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Kristyn Wong-Tam wins Ward 27 Toronto Centre-Rosedale

FILE PHOTO: Coun. Kristyn Wong-Tam - Ward 27 Toronto Centre-Rosedale - photographed in downtown Toronto. Fernando Morales/The Globe and Mail

TORONTO – Coun. Kristyn Wong-Tam won re-election in Ward 27, Toronto Centre Rosedale, after running against eight other candidates in the diverse downtown ward.

Wong-Tam finished well ahead of her challengers, winning 62.5 per cent of the vote.

Wong-Tam was first elected in the 2010 election – just 462 votes ahead of runner-up Ken Chan, who was backed up retiring city councillor, Kyle Rae.

In her four years as councillor, Wong-Tam  has spearheaded numerous initiatives, including this summer’s Open Streets TO, which closed Bloor Street (from Parliament to Spadina) and Yonge Street (from Bloor to Queen) to car traffic. The pilot program, held on two Sunday mornings in August, aimed to create “paved parks,” which connected neighbourhoods and encouraged recreational activities. Businesses and groups along the Open Streets TO route got involved, including live music outside Holt Renfrew and kids’ drumming circles outside the Royal Conservatory of Music.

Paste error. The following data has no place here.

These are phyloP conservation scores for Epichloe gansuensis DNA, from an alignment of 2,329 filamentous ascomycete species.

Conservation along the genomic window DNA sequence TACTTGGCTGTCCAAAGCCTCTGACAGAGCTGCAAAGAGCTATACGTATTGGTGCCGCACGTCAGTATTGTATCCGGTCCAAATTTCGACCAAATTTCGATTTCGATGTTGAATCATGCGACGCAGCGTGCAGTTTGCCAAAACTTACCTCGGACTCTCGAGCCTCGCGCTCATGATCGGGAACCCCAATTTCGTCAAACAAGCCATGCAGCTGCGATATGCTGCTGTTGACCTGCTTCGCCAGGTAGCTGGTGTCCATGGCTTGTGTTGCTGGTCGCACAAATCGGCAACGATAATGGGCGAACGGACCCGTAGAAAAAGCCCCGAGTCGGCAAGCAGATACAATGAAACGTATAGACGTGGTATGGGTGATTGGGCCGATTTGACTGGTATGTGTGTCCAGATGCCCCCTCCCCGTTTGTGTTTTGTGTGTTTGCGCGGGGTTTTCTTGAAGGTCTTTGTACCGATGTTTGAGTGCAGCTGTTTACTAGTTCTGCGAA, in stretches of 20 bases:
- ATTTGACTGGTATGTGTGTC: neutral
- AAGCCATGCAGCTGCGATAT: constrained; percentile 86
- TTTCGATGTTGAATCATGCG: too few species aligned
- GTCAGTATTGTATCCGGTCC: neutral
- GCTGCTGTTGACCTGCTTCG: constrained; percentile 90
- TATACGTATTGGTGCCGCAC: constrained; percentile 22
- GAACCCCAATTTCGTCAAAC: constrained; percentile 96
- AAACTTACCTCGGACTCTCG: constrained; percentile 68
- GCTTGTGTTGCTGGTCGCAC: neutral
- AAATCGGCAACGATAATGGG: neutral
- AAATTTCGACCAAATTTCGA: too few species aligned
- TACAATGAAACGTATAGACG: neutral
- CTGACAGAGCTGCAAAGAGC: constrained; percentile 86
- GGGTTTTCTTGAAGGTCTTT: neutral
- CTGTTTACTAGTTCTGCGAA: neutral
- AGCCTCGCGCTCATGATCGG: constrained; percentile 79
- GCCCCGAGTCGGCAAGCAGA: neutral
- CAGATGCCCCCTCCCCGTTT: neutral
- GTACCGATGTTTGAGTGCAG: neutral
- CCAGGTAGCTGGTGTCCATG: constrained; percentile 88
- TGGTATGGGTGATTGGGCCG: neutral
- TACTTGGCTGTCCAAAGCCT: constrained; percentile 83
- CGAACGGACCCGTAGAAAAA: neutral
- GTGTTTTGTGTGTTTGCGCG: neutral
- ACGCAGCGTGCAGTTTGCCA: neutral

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Mayor Rob Ford opposed the event, citing the city’s gridlock problem.

Open Streets TO wasn’t the first clash between Wong-Tam and Ford. In August, Wong-Tam wore pink to city council’s last meeting ahead of this month’s election. She said the anti-bullying colour was chosen to mark the end of Rob Ford’s term as mayor.

“When we first came to city council, at the very first city council meeting, I think there was a tone of divisional politics that was set – you were either with us or against us was the mayor’s sort of comments out there and clearly I’ve not been with mayor Ford,” said Wong-Tam.

During the election campaign, Wong-Tam received what she says is one of many letters containing homophobic and hateful messages. The letter read, “I hope you get AIDS and die in public office,” and ends with “I support Ford Nation.” The openly gay councillor and advocate for LGBTQ rights reported the letter to Toronto Police, saying it is important to call out bigotry, saying “hate crimes have to be reported.” Mayoral candidate Doug Ford condemned the incident, saying, “I don’t know who it was. But if they want to talk that way, they aren’t part of this campaign.”

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